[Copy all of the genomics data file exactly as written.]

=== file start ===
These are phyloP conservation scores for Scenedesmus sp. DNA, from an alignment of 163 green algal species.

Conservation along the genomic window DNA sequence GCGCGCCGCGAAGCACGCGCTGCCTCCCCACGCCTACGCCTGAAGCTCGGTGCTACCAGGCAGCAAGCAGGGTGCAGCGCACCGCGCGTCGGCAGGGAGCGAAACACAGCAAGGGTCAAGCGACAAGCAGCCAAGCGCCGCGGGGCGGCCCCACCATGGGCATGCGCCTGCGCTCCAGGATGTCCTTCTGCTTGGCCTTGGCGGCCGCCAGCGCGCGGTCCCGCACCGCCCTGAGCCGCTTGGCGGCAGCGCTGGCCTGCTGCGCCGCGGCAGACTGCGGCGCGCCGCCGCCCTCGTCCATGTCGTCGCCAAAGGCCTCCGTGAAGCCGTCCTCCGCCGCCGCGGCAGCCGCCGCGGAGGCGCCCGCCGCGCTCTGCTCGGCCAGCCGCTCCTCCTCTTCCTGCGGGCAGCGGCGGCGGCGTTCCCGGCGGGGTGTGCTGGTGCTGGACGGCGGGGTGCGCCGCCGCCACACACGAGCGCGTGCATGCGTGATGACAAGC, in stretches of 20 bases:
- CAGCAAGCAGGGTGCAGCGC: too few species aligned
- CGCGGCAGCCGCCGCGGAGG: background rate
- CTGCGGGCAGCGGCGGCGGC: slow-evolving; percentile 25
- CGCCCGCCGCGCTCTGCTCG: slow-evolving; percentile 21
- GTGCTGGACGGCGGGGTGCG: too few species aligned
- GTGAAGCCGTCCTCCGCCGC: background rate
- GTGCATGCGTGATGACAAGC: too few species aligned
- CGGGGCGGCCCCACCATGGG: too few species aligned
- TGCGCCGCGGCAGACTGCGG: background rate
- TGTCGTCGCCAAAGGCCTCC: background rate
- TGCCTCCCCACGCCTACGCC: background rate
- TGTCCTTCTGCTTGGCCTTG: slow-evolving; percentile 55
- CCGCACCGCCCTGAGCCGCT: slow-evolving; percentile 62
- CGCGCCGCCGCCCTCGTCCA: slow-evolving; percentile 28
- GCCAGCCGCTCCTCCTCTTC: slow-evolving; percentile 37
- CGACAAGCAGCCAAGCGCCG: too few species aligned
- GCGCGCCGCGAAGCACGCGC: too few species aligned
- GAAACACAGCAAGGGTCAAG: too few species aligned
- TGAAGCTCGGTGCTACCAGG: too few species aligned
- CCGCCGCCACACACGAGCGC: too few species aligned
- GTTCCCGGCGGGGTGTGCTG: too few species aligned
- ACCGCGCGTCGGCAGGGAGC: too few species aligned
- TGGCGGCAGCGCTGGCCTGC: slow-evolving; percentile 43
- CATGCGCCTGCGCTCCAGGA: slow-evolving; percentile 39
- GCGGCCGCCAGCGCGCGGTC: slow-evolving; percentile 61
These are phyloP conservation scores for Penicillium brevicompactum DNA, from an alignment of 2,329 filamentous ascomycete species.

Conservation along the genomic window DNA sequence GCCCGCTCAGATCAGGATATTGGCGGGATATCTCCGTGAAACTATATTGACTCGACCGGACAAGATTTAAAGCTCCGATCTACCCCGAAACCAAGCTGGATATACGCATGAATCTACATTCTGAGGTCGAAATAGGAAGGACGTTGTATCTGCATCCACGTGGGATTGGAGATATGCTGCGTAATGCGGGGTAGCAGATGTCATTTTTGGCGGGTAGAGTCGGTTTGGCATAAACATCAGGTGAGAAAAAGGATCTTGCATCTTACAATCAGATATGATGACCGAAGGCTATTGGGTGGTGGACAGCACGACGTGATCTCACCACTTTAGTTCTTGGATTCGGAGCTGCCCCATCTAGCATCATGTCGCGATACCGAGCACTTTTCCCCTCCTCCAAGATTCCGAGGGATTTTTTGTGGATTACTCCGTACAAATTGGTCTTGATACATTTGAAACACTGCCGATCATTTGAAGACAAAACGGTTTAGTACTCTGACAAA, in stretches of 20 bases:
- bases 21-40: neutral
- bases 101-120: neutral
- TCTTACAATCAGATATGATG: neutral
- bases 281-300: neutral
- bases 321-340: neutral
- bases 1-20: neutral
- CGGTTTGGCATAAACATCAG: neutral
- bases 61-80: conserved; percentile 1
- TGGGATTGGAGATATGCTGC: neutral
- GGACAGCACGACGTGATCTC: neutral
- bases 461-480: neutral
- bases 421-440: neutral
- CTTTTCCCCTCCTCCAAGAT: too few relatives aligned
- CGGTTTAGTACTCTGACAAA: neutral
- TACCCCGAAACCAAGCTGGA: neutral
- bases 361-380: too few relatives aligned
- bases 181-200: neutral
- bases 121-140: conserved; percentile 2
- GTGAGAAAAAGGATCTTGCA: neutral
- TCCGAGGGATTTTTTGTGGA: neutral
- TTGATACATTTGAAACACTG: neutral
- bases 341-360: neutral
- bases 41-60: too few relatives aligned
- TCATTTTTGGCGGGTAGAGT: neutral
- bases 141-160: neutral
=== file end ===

These are phyloP conservation scores for Scenedesmus sp. DNA, from an alignment of 163 green algal species.

Conservation along the genomic window DNA sequence GCGCGCCGCGAAGCACGCGCTGCCTCCCCACGCCTACGCCTGAAGCTCGGTGCTACCAGGCAGCAAGCAGGGTGCAGCGCACCGCGCGTCGGCAGGGAGCGAAACACAGCAAGGGTCAAGCGACAAGCAGCCAAGCGCCGCGGGGCGGCCCCACCATGGGCATGCGCCTGCGCTCCAGGATGTCCTTCTGCTTGGCCTTGGCGGCCGCCAGCGCGCGGTCCCGCACCGCCCTGAGCCGCTTGGCGGCAGCGCTGGCCTGCTGCGCCGCGGCAGACTGCGGCGCGCCGCCGCCCTCGTCCATGTCGTCGCCAAAGGCCTCCGTGAAGCCGTCCTCCGCCGCCGCGGCAGCCGCCGCGGAGGCGCCCGCCGCGCTCTGCTCGGCCAGCCGCTCCTCCTCTTCCTGCGGGCAGCGGCGGCGGCGTTCCCGGCGGGGTGTGCTGGTGCTGGACGGCGGGGTGCGCCGCCGCCACACACGAGCGCGTGCATGCGTGATGACAAGC, in stretches of 20 bases:
- CAGCAAGCAGGGTGCAGCGC: too few species aligned
- CGCGGCAGCCGCCGCGGAGG: background rate
- CTGCGGGCAGCGGCGGCGGC: slow-evolving; percentile 25
- CGCCCGCCGCGCTCTGCTCG: slow-evolving; percentile 21
- GTGCTGGACGGCGGGGTGCG: too few species aligned
- GTGAAGCCGTCCTCCGCCGC: background rate
- GTGCATGCGTGATGACAAGC: too few species aligned
- CGGGGCGGCCCCACCATGGG: too few species aligned
- TGCGCCGCGGCAGACTGCGG: background rate
- TGTCGTCGCCAAAGGCCTCC: background rate
- TGCCTCCCCACGCCTACGCC: background rate
- TGTCCTTCTGCTTGGCCTTG: slow-evolving; percentile 55
- CCGCACCGCCCTGAGCCGCT: slow-evolving; percentile 62
- CGCGCCGCCGCCCTCGTCCA: slow-evolving; percentile 28
- GCCAGCCGCTCCTCCTCTTC: slow-evolving; percentile 37
- CGACAAGCAGCCAAGCGCCG: too few species aligned
- GCGCGCCGCGAAGCACGCGC: too few species aligned
- GAAACACAGCAAGGGTCAAG: too few species aligned
- TGAAGCTCGGTGCTACCAGG: too few species aligned
- CCGCCGCCACACACGAGCGC: too few species aligned
- GTTCCCGGCGGGGTGTGCTG: too few species aligned
- ACCGCGCGTCGGCAGGGAGC: too few species aligned
- TGGCGGCAGCGCTGGCCTGC: slow-evolving; percentile 43
- CATGCGCCTGCGCTCCAGGA: slow-evolving; percentile 39
- GCGGCCGCCAGCGCGCGGTC: slow-evolving; percentile 61
These are phyloP conservation scores for Penicillium brevicompactum DNA, from an alignment of 2,329 filamentous ascomycete species.

Conservation along the genomic window DNA sequence GCCCGCTCAGATCAGGATATTGGCGGGATATCTCCGTGAAACTATATTGACTCGACCGGACAAGATTTAAAGCTCCGATCTACCCCGAAACCAAGCTGGATATACGCATGAATCTACATTCTGAGGTCGAAATAGGAAGGACGTTGTATCTGCATCCACGTGGGATTGGAGATATGCTGCGTAATGCGGGGTAGCAGATGTCATTTTTGGCGGGTAGAGTCGGTTTGGCATAAACATCAGGTGAGAAAAAGGATCTTGCATCTTACAATCAGATATGATGACCGAAGGCTATTGGGTGGTGGACAGCACGACGTGATCTCACCACTTTAGTTCTTGGATTCGGAGCTGCCCCATCTAGCATCATGTCGCGATACCGAGCACTTTTCCCCTCCTCCAAGATTCCGAGGGATTTTTTGTGGATTACTCCGTACAAATTGGTCTTGATACATTTGAAACACTGCCGATCATTTGAAGACAAAACGGTTTAGTACTCTGACAAA, in stretches of 20 bases:
- bases 21-40: neutral
- bases 101-120: neutral
- TCTTACAATCAGATATGATG: neutral
- bases 281-300: neutral
- bases 321-340: neutral
- bases 1-20: neutral
- CGGTTTGGCATAAACATCAG: neutral
- bases 61-80: conserved; percentile 1
- TGGGATTGGAGATATGCTGC: neutral
- GGACAGCACGACGTGATCTC: neutral
- bases 461-480: neutral
- bases 421-440: neutral
- CTTTTCCCCTCCTCCAAGAT: too few relatives aligned
- CGGTTTAGTACTCTGACAAA: neutral
- TACCCCGAAACCAAGCTGGA: neutral
- bases 361-380: too few relatives aligned
- bases 181-200: neutral
- bases 121-140: conserved; percentile 2
- GTGAGAAAAAGGATCTTGCA: neutral
- TCCGAGGGATTTTTTGTGGA: neutral
- TTGATACATTTGAAACACTG: neutral
- bases 341-360: neutral
- bases 41-60: too few relatives aligned
- TCATTTTTGGCGGGTAGAGT: neutral
- bases 141-160: neutral